Born in Hoboken, New Jersey, in 1864, and schooled as an engineer in Germany, Alfred Stieglitz returned to New York in 1890 determined to prove that photography was a medium as capable of artistic expression as painting or sculpture. As the editor of Camera Notes, the journal of the Camera Club of New York—an association of amateur photography enthusiasts—Stieglitz espoused his belief in the aesthetic potential of the medium and published work by photographers who shared his conviction. When the rank-and-file membership of the Camera Club began to agitate against his restrictive editorial policies, Stieglitz and several like-minded photographers broke away from the group in 1902 to form the Photo-Secession, which advocated an emphasis on the craftsmanship involved in photography. Most members of the group made extensive use of elaborate, labor-intensive techniques that underscored the role of the photographer’s hand in making photographic prints, but Stieglitz favored a slightly different approach in his own work. Although he took great care in producing his prints, often making platinum prints—a process renowned for yielding images with a rich, subtly varied tonal scale—he achieved the desired affiliation with painting through compositional choices and the use of natural elements like rain, snow, and steam to unify the components of a scene into a visually pleasing pictorial whole.
Alfred Stieglitz returned to New York in 1890 determined to prove that photography was a medium as capable of artistic expression as painting or sculpture.
Stieglitz edited the association’s luxurious publication Camera Work from 1902 to 1917, and organized exhibitions with the aid of Edward Steichen—who donated studio space that became the Little Galleries of the Photo-Secession in 1905, familiarly known as “291” for its address on Fifth Avenue. Through these enterprises, Stieglitz supported photographers and other modern American artists, while also apprising artists of the latest developments in early twentieth-century European modernism (with the help of Steichen’s frequent reports from Paris), including the work of Auguste Rodin, Pablo Picasso, Constantin Brancusi, and Francis Picabia. His knowledge of this new kind of art is evident in photographs from these years such as The Steerage, in which the arrangement of shapes and tones belies his familiarity with Cubism, and From the Back Window, 291, in which Stieglitz’s internalization of avant-garde art combines with his own expertise in extracting aesthetic meaning from the urban atmosphere.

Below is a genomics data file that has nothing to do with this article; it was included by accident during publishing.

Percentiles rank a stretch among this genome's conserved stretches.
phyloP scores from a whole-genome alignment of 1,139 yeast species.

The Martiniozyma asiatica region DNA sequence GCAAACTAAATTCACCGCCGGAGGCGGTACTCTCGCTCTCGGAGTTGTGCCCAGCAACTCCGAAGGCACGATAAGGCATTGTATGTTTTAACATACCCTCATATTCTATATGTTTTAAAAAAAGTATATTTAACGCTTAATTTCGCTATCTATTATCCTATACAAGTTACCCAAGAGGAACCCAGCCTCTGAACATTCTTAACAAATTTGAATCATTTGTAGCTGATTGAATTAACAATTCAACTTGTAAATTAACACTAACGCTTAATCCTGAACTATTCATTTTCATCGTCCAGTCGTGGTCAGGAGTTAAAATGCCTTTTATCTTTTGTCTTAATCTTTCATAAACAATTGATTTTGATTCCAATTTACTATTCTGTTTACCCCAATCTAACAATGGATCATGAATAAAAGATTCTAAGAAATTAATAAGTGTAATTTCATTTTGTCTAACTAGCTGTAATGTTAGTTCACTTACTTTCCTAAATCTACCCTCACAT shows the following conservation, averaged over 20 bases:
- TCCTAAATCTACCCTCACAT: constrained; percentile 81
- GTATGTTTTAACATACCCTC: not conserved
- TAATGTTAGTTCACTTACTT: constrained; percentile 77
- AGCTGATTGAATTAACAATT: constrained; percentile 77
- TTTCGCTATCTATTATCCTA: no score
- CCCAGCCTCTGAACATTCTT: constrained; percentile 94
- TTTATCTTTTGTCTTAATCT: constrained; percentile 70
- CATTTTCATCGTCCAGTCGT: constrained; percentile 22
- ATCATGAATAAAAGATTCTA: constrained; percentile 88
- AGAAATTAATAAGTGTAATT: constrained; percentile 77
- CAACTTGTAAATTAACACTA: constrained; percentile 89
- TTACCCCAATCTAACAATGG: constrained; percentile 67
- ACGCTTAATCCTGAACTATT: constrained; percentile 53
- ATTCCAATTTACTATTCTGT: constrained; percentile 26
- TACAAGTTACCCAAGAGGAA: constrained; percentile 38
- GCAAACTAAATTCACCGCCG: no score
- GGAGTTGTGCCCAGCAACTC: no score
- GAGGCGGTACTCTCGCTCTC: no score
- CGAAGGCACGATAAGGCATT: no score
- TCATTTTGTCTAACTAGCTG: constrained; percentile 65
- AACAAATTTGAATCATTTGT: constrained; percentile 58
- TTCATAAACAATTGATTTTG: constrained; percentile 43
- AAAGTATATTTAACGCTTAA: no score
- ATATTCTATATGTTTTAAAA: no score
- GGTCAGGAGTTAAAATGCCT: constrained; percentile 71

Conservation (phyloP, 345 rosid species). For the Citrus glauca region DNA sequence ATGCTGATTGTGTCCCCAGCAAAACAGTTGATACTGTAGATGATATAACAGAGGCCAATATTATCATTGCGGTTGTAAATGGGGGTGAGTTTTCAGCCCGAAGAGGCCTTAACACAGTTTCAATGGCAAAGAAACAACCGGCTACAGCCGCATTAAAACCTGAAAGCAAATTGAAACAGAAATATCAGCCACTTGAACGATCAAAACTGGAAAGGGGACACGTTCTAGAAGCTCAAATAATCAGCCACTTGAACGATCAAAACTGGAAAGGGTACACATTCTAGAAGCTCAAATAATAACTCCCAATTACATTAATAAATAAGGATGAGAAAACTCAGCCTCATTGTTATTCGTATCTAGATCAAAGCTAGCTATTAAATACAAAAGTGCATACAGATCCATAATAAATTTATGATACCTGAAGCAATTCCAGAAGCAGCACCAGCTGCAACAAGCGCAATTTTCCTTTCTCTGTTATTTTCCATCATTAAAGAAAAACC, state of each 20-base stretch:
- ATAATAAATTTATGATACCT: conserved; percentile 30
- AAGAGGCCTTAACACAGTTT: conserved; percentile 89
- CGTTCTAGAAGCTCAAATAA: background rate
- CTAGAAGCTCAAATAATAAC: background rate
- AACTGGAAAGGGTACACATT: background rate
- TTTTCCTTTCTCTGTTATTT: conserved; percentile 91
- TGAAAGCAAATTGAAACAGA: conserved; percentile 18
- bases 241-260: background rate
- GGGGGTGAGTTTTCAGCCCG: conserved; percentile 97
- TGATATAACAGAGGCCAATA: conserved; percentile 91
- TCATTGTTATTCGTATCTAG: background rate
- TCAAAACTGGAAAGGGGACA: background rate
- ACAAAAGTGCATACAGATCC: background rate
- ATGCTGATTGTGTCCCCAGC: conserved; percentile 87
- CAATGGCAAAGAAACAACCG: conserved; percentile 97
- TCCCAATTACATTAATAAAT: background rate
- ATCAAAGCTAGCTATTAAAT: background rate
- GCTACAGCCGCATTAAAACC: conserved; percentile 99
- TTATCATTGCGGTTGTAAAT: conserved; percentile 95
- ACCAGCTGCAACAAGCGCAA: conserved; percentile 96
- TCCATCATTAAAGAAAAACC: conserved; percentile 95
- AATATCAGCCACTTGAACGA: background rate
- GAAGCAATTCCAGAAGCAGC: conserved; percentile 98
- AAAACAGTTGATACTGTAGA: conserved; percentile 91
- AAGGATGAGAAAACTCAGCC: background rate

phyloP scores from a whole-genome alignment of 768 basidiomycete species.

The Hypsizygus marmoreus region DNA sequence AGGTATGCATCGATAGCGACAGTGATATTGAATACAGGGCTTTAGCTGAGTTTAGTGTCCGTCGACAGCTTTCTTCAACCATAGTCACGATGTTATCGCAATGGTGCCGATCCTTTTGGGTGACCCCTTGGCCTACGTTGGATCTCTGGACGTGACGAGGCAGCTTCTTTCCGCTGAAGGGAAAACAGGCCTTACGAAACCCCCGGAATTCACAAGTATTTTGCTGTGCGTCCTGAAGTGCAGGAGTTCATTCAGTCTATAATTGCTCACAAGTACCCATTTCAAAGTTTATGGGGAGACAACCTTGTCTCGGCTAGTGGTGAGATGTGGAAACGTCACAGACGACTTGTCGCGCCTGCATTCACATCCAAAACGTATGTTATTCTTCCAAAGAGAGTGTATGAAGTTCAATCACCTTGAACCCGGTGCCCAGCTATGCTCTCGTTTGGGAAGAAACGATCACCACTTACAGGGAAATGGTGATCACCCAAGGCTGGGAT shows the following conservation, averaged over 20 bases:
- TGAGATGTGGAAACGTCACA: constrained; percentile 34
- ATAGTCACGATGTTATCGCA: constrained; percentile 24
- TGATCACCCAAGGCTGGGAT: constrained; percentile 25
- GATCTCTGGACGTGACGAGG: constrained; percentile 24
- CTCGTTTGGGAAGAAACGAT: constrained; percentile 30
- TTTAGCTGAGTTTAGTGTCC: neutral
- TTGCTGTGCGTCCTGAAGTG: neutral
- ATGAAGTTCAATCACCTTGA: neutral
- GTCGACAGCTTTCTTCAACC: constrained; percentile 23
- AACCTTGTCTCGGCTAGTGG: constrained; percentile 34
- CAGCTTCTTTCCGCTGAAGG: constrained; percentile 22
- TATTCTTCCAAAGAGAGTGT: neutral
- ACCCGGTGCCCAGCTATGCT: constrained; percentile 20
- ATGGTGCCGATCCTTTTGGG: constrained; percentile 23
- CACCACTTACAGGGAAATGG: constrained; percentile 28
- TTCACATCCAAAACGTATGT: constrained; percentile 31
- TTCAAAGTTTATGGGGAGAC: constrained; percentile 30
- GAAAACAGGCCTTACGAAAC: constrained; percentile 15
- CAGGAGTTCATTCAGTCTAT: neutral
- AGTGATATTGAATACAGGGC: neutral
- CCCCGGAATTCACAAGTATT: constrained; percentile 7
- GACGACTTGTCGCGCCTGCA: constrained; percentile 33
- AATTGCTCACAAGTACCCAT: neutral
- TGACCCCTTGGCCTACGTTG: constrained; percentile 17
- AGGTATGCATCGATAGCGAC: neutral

By 1917, Stieglitz’s thinking about photography had begun to shift. Whereas, at the turn of the century, the best method for proving the legitimacy of photography as a creative medium seemed to suggest appropriating the appearance of drawing, prints, or watercolor in finished photographic prints, such practices began to seem wrongheaded by the end of World War I. Transparency of means and respect for materials were primary tenets of modern art, which derived meaning from the ephemera of contemporary life. Photography was naturally suited to representing the fast-paced cacophony that increasingly defined modern life, and attempting to cloak the medium’s natural strengths by heavily manipulating the final print fell out of favor with Stieglitz and his associates. Stieglitz’s support for the photography of Paul Strand and Charles Sheeler crystallized the new approach to the medium, and the change could also be seen in his own photographs. His celebrated portrait of Georgia O’Keeffe was one of his chief occupations between 1917 and 1925, during which time he made several hundred photographs of the painter (who became his wife in 1924). His refusal to encapsulate her personality into a single image was consistent with several modernist ideas: the idea of the fragmented sense of self, brought about by the rapid pace of modern life; the idea that a personality, like the outside world, is constantly changing, and may be interrupted but not halted by the intervention of the camera; and, finally, the realization that truth in the modern world is relative and that photographs are as much an expression of the photographer’s feelings for the subject as they are a reflection of the subject depicted. Stieglitz’s series of photographs of clouds, which he called Equivalents, were made in a similar spirit, embodying this last idea perfectly. The cloud pictures were unmanipulated portraits of the sky that functioned as analogues of Stieglitz’s emotional experience at the moment he snapped the shutter.
In the final decades of his life, Stieglitz devoted his time chiefly to running his gallery (Anderson Galleries, 1921–25; The Intimate Gallery, 1925–29; An American Place, 1929–46), and he made photographs less and less frequently as his health and energy declined. When he did photograph, he often did so out of the window of his gallery. These final photographs, such as Looking Northwest from the Shelton, were impressive achievements that both synthesized the various stages of his photographic development and solidified his position as the most significant figure in American photography. These pictures, virtuoso compositions that emphasize the geometric forms of the city as seen from an upper floor of a modern skyscraper, are also exquisitely constructed and printed and serial in nature, again emphasizing the fragmented nature of contemporary life. Finally, this last series of his career implicitly described his own retreat from the hustle-and-bustle of New York life and embodied the contraction between photography’s representative nature and its expressive potential, making them fitting codas in the oeuvre of one of photography’s greatest advocates.
– Hostetler, Lisa. “Alfred Stieglitz (1864–1946) and American Photography”. In Heilbrunn Timeline of Art History. New York: The Metropolitan Museum of Art, 2000–. http://www.metmuseum.org/toah/hd/stgp/hd_stgp.htm (October 2004)